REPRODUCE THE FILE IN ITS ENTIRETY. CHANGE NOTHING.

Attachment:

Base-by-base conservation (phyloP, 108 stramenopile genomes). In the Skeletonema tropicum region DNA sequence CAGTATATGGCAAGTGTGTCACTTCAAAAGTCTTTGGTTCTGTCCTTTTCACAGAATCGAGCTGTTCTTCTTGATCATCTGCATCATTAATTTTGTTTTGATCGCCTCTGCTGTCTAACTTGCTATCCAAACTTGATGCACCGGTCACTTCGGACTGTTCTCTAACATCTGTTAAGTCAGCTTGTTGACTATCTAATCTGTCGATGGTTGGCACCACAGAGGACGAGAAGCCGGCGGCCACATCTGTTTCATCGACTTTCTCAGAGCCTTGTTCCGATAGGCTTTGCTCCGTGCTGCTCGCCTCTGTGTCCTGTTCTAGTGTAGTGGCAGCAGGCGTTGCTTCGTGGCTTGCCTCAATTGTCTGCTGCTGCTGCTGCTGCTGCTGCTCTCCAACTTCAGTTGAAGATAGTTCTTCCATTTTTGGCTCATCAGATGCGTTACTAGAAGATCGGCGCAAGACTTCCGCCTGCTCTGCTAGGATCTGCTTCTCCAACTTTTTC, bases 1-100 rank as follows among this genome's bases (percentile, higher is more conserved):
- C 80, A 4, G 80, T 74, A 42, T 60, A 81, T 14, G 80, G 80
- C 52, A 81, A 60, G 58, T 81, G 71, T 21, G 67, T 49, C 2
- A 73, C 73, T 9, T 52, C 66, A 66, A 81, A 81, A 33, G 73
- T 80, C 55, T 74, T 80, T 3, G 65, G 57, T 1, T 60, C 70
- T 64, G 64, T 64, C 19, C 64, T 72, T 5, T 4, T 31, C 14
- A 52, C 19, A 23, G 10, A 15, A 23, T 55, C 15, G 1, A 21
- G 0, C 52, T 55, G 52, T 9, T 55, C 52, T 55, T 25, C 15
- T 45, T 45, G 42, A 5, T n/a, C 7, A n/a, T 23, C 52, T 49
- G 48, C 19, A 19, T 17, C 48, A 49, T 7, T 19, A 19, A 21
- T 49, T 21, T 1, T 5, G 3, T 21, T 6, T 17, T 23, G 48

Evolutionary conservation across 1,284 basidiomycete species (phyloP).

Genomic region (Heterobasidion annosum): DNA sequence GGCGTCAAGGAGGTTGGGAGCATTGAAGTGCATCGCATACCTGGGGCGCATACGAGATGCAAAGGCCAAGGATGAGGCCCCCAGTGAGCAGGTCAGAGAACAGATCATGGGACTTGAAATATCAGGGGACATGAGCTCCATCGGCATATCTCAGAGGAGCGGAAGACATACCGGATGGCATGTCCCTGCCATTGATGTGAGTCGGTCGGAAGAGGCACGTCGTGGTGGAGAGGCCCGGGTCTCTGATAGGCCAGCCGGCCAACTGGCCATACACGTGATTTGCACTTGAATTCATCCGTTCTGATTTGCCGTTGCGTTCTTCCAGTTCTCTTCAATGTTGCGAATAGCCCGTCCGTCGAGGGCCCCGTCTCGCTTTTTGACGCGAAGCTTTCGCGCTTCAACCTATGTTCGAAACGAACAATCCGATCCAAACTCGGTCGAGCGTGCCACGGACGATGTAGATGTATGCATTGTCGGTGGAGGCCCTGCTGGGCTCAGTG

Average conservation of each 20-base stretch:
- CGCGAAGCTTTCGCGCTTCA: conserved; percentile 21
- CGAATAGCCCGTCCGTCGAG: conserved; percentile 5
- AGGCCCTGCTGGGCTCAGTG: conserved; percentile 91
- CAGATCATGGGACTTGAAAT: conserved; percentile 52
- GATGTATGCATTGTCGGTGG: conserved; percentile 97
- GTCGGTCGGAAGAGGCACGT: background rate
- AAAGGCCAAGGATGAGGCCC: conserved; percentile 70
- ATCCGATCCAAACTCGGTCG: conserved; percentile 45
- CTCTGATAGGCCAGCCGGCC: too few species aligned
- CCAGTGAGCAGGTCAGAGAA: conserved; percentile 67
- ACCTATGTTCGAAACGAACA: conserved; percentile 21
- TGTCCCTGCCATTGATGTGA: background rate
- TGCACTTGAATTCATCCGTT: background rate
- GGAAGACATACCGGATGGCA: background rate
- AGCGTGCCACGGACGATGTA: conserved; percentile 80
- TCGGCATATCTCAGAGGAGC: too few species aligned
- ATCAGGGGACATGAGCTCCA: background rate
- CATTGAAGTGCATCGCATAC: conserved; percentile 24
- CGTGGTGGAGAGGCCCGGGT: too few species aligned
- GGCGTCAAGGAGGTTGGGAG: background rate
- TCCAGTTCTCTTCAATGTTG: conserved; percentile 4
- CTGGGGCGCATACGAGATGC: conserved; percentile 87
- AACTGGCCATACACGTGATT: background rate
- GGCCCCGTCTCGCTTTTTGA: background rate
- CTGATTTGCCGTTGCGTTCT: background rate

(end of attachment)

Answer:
Base-by-base conservation (phyloP, 108 stramenopile genomes). In the Skeletonema tropicum region DNA sequence CAGTATATGGCAAGTGTGTCACTTCAAAAGTCTTTGGTTCTGTCCTTTTCACAGAATCGAGCTGTTCTTCTTGATCATCTGCATCATTAATTTTGTTTTGATCGCCTCTGCTGTCTAACTTGCTATCCAAACTTGATGCACCGGTCACTTCGGACTGTTCTCTAACATCTGTTAAGTCAGCTTGTTGACTATCTAATCTGTCGATGGTTGGCACCACAGAGGACGAGAAGCCGGCGGCCACATCTGTTTCATCGACTTTCTCAGAGCCTTGTTCCGATAGGCTTTGCTCCGTGCTGCTCGCCTCTGTGTCCTGTTCTAGTGTAGTGGCAGCAGGCGTTGCTTCGTGGCTTGCCTCAATTGTCTGCTGCTGCTGCTGCTGCTGCTGCTCTCCAACTTCAGTTGAAGATAGTTCTTCCATTTTTGGCTCATCAGATGCGTTACTAGAAGATCGGCGCAAGACTTCCGCCTGCTCTGCTAGGATCTGCTTCTCCAACTTTTTC, bases 1-100 rank as follows among this genome's bases (percentile, higher is more conserved):
- C 80, A 4, G 80, T 74, A 42, T 60, A 81, T 14, G 80, G 80
- C 52, A 81, A 60, G 58, T 81, G 71, T 21, G 67, T 49, C 2
- A 73, C 73, T 9, T 52, C 66, A 66, A 81, A 81, A 33, G 73
- T 80, C 55, T 74, T 80, T 3, G 65, G 57, T 1, T 60, C 70
- T 64, G 64, T 64, C 19, C 64, T 72, T 5, T 4, T 31, C 14
- A 52, C 19, A 23, G 10, A 15, A 23, T 55, C 15, G 1, A 21
- G 0, C 52, T 55, G 52, T 9, T 55, C 52, T 55, T 25, C 15
- T 45, T 45, G 42, A 5, T n/a, C 7, A n/a, T 23, C 52, T 49
- G 48, C 19, A 19, T 17, C 48, A 49, T 7, T 19, A 19, A 21
- T 49, T 21, T 1, T 5, G 3, T 21, T 6, T 17, T 23, G 48

Evolutionary conservation across 1,284 basidiomycete species (phyloP).

Genomic region (Heterobasidion annosum): DNA sequence GGCGTCAAGGAGGTTGGGAGCATTGAAGTGCATCGCATACCTGGGGCGCATACGAGATGCAAAGGCCAAGGATGAGGCCCCCAGTGAGCAGGTCAGAGAACAGATCATGGGACTTGAAATATCAGGGGACATGAGCTCCATCGGCATATCTCAGAGGAGCGGAAGACATACCGGATGGCATGTCCCTGCCATTGATGTGAGTCGGTCGGAAGAGGCACGTCGTGGTGGAGAGGCCCGGGTCTCTGATAGGCCAGCCGGCCAACTGGCCATACACGTGATTTGCACTTGAATTCATCCGTTCTGATTTGCCGTTGCGTTCTTCCAGTTCTCTTCAATGTTGCGAATAGCCCGTCCGTCGAGGGCCCCGTCTCGCTTTTTGACGCGAAGCTTTCGCGCTTCAACCTATGTTCGAAACGAACAATCCGATCCAAACTCGGTCGAGCGTGCCACGGACGATGTAGATGTATGCATTGTCGGTGGAGGCCCTGCTGGGCTCAGTG

Average conservation of each 20-base stretch:
- CGCGAAGCTTTCGCGCTTCA: conserved; percentile 21
- CGAATAGCCCGTCCGTCGAG: conserved; percentile 5
- AGGCCCTGCTGGGCTCAGTG: conserved; percentile 91
- CAGATCATGGGACTTGAAAT: conserved; percentile 52
- GATGTATGCATTGTCGGTGG: conserved; percentile 97
- GTCGGTCGGAAGAGGCACGT: background rate
- AAAGGCCAAGGATGAGGCCC: conserved; percentile 70
- ATCCGATCCAAACTCGGTCG: conserved; percentile 45
- CTCTGATAGGCCAGCCGGCC: too few species aligned
- CCAGTGAGCAGGTCAGAGAA: conserved; percentile 67
- ACCTATGTTCGAAACGAACA: conserved; percentile 21
- TGTCCCTGCCATTGATGTGA: background rate
- TGCACTTGAATTCATCCGTT: background rate
- GGAAGACATACCGGATGGCA: background rate
- AGCGTGCCACGGACGATGTA: conserved; percentile 80
- TCGGCATATCTCAGAGGAGC: too few species aligned
- ATCAGGGGACATGAGCTCCA: background rate
- CATTGAAGTGCATCGCATAC: conserved; percentile 24
- CGTGGTGGAGAGGCCCGGGT: too few species aligned
- GGCGTCAAGGAGGTTGGGAG: background rate
- TCCAGTTCTCTTCAATGTTG: conserved; percentile 4
- CTGGGGCGCATACGAGATGC: conserved; percentile 87
- AACTGGCCATACACGTGATT: background rate
- GGCCCCGTCTCGCTTTTTGA: background rate
- CTGATTTGCCGTTGCGTTCT: background rate